Heavy Rain, Flooding for China, Japan and Taiwan

By Eric Leister, Meteorologist
April 6, 2013; 5:45 AM ET
Share |

The final wave of low pressure in a series of storms to affect areas from eastern China into Taiwan, South Korea and Japan will bring more rainfall through Sunday.

Low pressure is expected to track over Honshu, the main island of Japan, on Saturday and eventually reach Sapporo Sunday into Sunday night.

As the storm tracks northeastward, the heaviest rainfall looks to target Japan. This is bad news for many areas that have already received heavy rainfall earlier this week. The combination of recent rainfall and an additional 1.00-2.00 inches (25-50 mm) from this storm will lead to potential flooding across all of Japan. There will also be a threat for mudslides across and near the higher terrain.

High winds will also be a problem from the Korean Peninsula into Japan as the storm strengthens and passes over the region. Winds over 40 mph (65 kph) will be possible, especially over the higher terrain and near the coast.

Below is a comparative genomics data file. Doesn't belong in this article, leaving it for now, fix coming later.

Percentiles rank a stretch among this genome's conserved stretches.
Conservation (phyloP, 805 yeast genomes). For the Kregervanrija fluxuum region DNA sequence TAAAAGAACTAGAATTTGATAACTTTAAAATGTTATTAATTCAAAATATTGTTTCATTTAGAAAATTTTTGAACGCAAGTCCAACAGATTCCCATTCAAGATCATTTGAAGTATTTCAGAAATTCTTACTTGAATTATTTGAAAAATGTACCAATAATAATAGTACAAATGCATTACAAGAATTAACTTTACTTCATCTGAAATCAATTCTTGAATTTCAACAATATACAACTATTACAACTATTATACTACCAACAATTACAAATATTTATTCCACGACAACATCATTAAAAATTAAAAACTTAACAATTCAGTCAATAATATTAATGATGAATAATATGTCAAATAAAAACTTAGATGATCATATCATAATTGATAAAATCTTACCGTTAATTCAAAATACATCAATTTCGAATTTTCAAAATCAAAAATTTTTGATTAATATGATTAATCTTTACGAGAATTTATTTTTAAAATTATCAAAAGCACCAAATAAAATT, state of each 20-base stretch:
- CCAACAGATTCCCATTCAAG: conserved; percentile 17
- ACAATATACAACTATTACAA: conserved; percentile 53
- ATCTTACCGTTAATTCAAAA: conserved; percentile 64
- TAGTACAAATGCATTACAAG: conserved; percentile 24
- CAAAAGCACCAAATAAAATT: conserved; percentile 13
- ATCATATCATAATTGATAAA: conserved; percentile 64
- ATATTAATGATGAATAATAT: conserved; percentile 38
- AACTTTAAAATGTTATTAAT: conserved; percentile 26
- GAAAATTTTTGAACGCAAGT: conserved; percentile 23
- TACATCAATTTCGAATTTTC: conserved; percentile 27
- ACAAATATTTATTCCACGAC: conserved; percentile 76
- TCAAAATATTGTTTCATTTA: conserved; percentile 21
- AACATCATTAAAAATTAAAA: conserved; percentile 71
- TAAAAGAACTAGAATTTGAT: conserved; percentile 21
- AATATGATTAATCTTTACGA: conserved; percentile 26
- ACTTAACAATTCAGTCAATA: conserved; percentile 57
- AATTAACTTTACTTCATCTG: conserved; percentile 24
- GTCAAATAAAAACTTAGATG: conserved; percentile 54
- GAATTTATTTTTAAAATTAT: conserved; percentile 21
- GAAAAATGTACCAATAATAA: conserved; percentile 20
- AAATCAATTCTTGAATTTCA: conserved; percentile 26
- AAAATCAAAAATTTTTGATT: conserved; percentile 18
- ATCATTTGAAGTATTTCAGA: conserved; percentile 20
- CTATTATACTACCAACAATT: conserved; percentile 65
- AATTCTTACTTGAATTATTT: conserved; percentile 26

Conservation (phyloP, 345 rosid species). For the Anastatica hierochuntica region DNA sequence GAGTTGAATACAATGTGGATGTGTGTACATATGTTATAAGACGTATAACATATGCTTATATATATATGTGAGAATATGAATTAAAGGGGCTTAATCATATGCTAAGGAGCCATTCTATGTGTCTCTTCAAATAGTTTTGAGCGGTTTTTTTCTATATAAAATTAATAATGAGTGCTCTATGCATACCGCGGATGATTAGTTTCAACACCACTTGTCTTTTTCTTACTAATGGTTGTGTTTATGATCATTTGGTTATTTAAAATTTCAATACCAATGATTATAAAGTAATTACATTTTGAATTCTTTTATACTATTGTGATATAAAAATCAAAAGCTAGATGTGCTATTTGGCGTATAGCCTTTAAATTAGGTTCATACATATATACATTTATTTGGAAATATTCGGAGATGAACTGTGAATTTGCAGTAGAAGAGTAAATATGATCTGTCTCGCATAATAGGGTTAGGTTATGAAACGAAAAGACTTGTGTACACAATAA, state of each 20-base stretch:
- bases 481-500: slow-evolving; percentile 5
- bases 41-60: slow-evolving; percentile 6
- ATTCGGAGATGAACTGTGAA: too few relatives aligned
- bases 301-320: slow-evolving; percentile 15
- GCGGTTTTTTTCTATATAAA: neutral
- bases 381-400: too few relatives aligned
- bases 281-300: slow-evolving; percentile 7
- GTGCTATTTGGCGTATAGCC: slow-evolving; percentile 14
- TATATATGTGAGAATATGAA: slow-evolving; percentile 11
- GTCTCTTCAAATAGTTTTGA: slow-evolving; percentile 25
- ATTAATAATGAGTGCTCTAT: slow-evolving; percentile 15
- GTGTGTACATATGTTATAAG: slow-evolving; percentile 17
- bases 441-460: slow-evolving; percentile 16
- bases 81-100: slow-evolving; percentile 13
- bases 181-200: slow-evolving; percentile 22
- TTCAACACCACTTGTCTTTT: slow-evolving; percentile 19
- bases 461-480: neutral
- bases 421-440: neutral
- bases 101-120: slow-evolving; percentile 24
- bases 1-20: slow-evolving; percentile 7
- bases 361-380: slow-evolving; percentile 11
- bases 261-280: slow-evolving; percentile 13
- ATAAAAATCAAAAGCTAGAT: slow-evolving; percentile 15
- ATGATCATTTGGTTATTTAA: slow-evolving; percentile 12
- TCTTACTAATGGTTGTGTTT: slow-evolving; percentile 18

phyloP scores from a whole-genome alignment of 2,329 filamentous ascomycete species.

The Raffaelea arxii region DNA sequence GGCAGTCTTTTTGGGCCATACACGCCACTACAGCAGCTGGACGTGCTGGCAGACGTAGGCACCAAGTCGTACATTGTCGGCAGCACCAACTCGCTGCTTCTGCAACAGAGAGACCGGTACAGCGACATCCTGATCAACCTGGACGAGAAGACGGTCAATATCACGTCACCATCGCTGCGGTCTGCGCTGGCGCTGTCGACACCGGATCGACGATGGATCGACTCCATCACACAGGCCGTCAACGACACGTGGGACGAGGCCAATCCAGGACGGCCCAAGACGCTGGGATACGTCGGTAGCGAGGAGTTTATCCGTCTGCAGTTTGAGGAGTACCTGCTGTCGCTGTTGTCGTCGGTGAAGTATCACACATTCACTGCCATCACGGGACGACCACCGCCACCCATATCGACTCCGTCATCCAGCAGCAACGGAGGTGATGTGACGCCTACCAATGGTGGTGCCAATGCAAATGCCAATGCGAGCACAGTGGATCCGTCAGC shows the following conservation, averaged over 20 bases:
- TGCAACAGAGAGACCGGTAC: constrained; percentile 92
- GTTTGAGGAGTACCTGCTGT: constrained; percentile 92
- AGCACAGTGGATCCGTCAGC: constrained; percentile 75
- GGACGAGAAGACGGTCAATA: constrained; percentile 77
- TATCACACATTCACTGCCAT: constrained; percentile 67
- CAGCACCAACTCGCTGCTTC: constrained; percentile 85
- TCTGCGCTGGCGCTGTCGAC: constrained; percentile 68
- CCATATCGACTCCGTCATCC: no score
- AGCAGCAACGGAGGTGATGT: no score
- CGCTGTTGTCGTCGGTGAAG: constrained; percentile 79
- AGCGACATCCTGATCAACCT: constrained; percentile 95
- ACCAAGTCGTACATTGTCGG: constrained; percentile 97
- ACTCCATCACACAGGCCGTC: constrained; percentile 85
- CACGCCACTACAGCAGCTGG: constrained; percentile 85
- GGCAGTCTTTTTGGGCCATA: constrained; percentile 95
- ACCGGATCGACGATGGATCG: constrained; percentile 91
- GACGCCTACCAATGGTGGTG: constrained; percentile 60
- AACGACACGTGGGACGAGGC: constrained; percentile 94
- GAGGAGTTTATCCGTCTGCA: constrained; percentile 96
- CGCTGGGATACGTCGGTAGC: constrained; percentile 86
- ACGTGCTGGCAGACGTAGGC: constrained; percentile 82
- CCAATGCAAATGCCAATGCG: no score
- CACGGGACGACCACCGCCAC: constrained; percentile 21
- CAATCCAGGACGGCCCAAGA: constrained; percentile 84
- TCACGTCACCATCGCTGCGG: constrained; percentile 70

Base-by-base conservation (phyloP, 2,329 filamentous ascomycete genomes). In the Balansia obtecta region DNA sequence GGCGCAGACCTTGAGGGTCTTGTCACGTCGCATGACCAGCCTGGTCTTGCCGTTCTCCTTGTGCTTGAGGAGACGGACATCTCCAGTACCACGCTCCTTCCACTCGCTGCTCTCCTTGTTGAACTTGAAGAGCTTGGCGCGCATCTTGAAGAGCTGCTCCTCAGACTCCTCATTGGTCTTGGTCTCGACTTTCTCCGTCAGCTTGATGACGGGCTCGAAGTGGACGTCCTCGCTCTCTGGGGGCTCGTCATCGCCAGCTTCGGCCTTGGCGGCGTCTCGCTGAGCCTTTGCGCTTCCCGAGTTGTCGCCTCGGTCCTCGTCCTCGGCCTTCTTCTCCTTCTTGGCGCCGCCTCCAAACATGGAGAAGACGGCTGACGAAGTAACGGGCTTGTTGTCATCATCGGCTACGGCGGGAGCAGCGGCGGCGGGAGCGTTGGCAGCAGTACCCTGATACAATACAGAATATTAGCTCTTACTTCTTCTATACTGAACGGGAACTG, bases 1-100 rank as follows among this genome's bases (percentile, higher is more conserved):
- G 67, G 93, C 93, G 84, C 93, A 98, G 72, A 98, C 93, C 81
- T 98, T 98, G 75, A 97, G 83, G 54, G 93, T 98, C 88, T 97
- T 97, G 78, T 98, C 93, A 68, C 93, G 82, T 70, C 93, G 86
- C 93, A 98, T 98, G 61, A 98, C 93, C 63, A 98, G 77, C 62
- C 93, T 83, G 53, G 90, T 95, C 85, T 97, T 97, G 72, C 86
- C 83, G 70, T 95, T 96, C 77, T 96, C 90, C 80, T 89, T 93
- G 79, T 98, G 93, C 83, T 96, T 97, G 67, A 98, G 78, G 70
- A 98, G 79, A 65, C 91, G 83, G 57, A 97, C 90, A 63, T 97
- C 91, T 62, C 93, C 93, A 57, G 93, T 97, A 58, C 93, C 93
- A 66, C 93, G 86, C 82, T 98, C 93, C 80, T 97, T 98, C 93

The Korean Peninsula will be on the northern edge of this storm with generally 0.25-0.75 of an inch (6-19 mm) expected in South Korea and lower amounts across North Korea. No widespread flooding problems are expected from this storm system.

The associated cold front will press southeastward over the northern Philippines on Sunday, enhancing showers and thunderstorms there.

Heavier rainfall is expected across Taiwan where a general rainfall amounts over 2.00 inches (50 mm) will be possible through Saturday night bringing the threat of local flooding problems.

A brief stretch of dry weather is expected across eastern China on Sunday and Monday before another storm system brings the threat for more heavy rainfall to the region which could again lead to flooding problems.

Meteorologists Evan Duffey and Mark Paquette contributed to this story.

Comments

Comments left here should adhere to the AccuWeather.com Community Guidelines. Profanity, personal attacks, and spam will not be tolerated.

More Weather News

Daily U.S. Extremes

past 24 hours

  Extreme Location
High N/A
Low N/A
Precip N/A

WeatherWhys®

This Day In Weather History

Mt. Rainier, WA (1954)
16" snow cover remained on the mountain at 5,550 ft. after a big snow season.

Philadelphia, PA (1972)
First of 25 days without measurable rain.

Hill Country NW of San Antonio, TX (1978)
July 31-August 4; over 35" of rain.